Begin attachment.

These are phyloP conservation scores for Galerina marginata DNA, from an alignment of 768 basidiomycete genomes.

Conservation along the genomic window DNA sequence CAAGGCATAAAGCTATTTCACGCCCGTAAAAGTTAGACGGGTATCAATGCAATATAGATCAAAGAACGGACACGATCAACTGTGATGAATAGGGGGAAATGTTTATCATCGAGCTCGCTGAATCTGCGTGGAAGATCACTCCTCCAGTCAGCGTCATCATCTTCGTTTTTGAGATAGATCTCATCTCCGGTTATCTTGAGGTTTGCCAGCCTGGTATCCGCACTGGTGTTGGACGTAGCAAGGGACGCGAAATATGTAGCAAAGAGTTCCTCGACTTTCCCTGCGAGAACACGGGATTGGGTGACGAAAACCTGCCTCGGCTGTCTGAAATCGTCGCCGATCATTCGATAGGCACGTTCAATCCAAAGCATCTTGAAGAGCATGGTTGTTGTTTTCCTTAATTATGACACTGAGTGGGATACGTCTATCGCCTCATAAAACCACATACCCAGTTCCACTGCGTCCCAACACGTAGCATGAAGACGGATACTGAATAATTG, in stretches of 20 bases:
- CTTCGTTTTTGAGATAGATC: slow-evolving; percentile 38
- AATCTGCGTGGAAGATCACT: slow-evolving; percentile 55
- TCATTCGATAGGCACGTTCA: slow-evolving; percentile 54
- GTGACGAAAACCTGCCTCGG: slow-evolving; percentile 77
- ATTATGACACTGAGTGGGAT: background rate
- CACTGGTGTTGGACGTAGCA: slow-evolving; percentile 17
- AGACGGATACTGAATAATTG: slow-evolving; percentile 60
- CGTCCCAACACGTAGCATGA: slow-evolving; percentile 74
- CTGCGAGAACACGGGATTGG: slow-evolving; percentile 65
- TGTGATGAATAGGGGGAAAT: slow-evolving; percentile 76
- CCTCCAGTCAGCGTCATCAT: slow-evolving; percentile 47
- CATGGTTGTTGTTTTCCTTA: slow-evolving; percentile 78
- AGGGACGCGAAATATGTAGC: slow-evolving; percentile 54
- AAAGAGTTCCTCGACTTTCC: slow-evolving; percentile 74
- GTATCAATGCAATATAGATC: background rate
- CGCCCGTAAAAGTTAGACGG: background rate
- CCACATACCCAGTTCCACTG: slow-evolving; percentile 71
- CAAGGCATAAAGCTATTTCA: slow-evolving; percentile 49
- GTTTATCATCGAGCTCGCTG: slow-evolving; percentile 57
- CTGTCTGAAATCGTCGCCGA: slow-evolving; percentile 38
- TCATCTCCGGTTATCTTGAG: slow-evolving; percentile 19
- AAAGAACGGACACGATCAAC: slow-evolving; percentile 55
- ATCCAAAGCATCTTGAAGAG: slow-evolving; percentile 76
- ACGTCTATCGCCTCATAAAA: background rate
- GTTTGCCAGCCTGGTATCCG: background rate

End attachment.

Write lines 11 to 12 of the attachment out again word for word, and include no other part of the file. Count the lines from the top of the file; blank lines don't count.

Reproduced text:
- CTGCGAGAACACGGGATTGG: slow-evolving; percentile 65
- TGTGATGAATAGGGGGAAAT: slow-evolving; percentile 76